Exercise-induced bronchoconstriction (EIB) describes the acute air­way narrowing that occurs as a result of exercise. The condition occurs in a substantial number of patients with asthma but may also present in those without known asthma. According to current estimates, EIB may affect about 15% to 20% of patients without diagnosed asthma. For Olympic and elite athletes, the prevalence estimates are even higher, ranging between 30% and 70%. Given its high prevalence, evidence-based guidelines for EIB management are of critical importance. In the American Journal of Respiratory & Critical Care Medicine, the American Thoracic Society (ATS) published a clinical practice guideline to help clinicians manage patients with EIB. To develop the guidelines, a multidisciplinary panel of stakeholders was convened to review the pathogenesis of EIB. Recommendations were established for the diagnosis and management of EIB as well as its environmental triggers. The document also contains special considerations for managing elite athletes. Diagnosis & Treatment of Exercise-Induced Bronchoconstriction To diagnose EIB, the ATS recommends that clinicians focus their attention on exercise-induced changes in lung function rather than symptoms. Serial measurements of FEV1 after a specific exercise or hyperpnea challenge are preferred. A drop in FEV1 of at least 10% defines EIB. Several effective treatments and preventive measures, both pharmacologic and non-pharmacologic, are available for EIB. It’s strongly recommended that all patients with EIB use an inhaled short-acting β2-agonist about 15 minutes before exercise. For those with persistent symptoms or who use short-acting β2-agonist therapy daily or more frequently, the guidelines strongly recommend using a daily inhaled corticosteroid, a daily leuko­triene receptor antagonist, or a mast cell–stabilizing agent before exercise. The guidelines...
Improving Care for Persistent Pediatric Asthma

Improving Care for Persistent Pediatric Asthma

About 7 million children in the United States suffer from asthma, and most are typically dependent on caregivers to administer their medications, often via metered-dose inhalers (MDIs). To ensure that the appropriate dose is inhaled, a spacer is commonly used. “The spacer device is generally prescribed for kids with asthma in the U.S., but incorrect use can result in decreased drug delivery to distal airways and poor asthma outcomes,” says Marina Reznik, MD, MS. Caregiver Technique for Pediatric Asthma Few studies have examined whether caregivers of young minority children with persistent asthma use the proper technique when applying an MDI-spacer delivery system. To address this void, Dr. Reznik and colleagues had a study published in the Journal of Asthma that surveyed and evaluated 169 caregivers of urban minority children with persistent asthma who were prescribed daily medication with MDIs. The researchers monitored the administering technique among caregivers using a 10-step checklist that outlined guideline recommendations on appropriate methods for delivering adequate medication. Five of the 10 steps were deemed essential for adequate delivery of asthma medication. The majority of caregivers who administered daily asthma medication used the incorrect MDI-spacer technique, according to Dr. Reznik. “Only one of 169 caregivers accurately carried out all 10 steps outlined in national guidelines as the appropriate method to deliver adequate medication. Fewer than 4% of study subjects were able to complete five essential steps.” Caregivers whose children had been admitted for asthma in the past year were more likely to exhibit correct use, suggesting that they were retrained during the hospitalization. Higher caregiver educational level also correlated with proper use of the MDI-spacer...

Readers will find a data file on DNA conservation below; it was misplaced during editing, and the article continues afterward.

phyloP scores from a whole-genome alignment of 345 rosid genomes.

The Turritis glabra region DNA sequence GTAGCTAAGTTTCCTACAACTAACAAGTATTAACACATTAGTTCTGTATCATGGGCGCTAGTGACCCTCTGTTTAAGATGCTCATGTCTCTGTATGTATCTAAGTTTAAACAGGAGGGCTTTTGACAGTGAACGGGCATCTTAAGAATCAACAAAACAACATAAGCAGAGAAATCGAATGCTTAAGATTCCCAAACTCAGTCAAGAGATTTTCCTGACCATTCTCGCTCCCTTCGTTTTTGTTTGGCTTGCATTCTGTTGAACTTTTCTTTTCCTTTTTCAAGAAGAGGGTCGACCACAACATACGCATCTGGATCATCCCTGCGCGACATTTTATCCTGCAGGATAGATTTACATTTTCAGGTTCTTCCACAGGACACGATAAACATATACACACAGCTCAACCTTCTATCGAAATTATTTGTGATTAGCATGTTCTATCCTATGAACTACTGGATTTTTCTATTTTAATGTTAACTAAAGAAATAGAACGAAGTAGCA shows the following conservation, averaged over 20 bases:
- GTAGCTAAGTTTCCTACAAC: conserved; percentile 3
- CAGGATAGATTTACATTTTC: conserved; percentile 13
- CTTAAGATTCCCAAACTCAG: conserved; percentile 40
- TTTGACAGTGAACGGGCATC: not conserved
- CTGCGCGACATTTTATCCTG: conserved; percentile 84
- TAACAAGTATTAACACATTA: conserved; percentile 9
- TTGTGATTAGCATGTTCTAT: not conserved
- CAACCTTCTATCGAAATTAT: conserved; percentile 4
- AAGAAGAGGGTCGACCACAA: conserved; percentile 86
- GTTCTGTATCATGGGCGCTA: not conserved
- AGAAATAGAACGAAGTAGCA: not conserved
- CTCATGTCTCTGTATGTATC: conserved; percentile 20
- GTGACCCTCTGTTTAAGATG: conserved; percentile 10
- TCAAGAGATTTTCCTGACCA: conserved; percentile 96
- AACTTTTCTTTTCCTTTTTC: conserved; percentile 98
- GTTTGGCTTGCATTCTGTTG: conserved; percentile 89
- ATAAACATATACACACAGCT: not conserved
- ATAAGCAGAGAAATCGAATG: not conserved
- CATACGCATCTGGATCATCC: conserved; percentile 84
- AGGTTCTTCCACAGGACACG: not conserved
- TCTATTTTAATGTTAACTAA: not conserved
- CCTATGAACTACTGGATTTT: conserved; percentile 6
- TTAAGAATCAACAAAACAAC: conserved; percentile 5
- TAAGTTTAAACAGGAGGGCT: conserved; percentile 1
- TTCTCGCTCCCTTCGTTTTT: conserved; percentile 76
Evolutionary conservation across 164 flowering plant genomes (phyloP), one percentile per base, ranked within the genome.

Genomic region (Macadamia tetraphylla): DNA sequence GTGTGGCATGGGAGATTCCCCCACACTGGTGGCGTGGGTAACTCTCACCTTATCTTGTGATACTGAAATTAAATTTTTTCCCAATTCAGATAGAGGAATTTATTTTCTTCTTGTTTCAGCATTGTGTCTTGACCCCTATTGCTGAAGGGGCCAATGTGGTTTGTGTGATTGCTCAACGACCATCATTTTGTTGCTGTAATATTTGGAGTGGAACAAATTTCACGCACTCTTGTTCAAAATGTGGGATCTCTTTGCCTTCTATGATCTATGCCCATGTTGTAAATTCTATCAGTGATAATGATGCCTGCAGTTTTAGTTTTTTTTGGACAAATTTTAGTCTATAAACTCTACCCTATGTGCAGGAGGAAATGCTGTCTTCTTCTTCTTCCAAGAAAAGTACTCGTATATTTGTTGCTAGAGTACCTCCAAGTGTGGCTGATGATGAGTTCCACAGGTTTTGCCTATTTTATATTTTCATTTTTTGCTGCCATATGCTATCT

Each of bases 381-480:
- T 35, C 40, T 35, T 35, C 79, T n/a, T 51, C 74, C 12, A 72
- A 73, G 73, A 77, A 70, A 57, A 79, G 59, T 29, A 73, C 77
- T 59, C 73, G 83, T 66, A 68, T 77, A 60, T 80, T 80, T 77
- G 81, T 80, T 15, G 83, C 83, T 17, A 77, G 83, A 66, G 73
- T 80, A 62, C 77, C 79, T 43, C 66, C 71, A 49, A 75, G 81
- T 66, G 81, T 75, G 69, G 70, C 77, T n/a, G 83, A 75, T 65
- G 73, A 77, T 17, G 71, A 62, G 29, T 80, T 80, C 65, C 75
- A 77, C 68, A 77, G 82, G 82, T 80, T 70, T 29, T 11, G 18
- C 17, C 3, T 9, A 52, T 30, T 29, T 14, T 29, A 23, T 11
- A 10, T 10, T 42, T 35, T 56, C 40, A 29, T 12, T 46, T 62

Diabetics & Ethnic Minorities: Going Beyond Black & White

Diabetics & Ethnic Minorities: Going Beyond Black & White

According to 2010 United States Census data, the number of Asians and Pacific Islanders (APIs) in the country has risen 43% since 2000. The three largest API subgroups included people of Chinese, South Asian, or Filipino ancestry. A recent report from the U.S. National Health Interview Survey aggregated API subgroups and found substantive differences in diabetes prevalence. “Unfortunately, there is still a paucity of published data on diabetes in API subgroups in the U.S.,” says Maria Rosario Araneta, PhD. “APIs have been a population group that has largely been neglected in diabetes research.” New Insights on Ethnic Differences in Diabetes In 2013, researchers in the Diabetes Study of Northern California (DISTANCE) had an analysis published in Diabetes Care that estimated racial and ethnic differences in the prevalence and incidence of the disease. The DISTANCE study involved a large, multi-ethnic cohort of patients receiving care in an integrated health delivery system. It included more than 2 million adult members of Kaiser Permanente Northern California. According to findings, there was considerable variation among the seven largest API subgroups. Pacific Islanders, South Asians, and Filipinos had the highest prevalence (18.3%, 15.9%, and 16.1%, respectively) of diabetes. These groups also had the highest incidence (19.9, 17.2, and 14.7 cases per 1,000 person-years, respectively) of diabetes among all racial and ethnic groups, including minorities who are traditionally considered high risk, such as African Americans, Latinos, and Native Americans (Figure). “Findings from this study are consistent with previous research, but there was substantial variation across the API subgroups,” adds Dr. Araneta. The Role of BMI at Diabetes Diagnosis Another key finding from the DISTANCE study...
Forecasting Heart Failure’s Impact

Forecasting Heart Failure’s Impact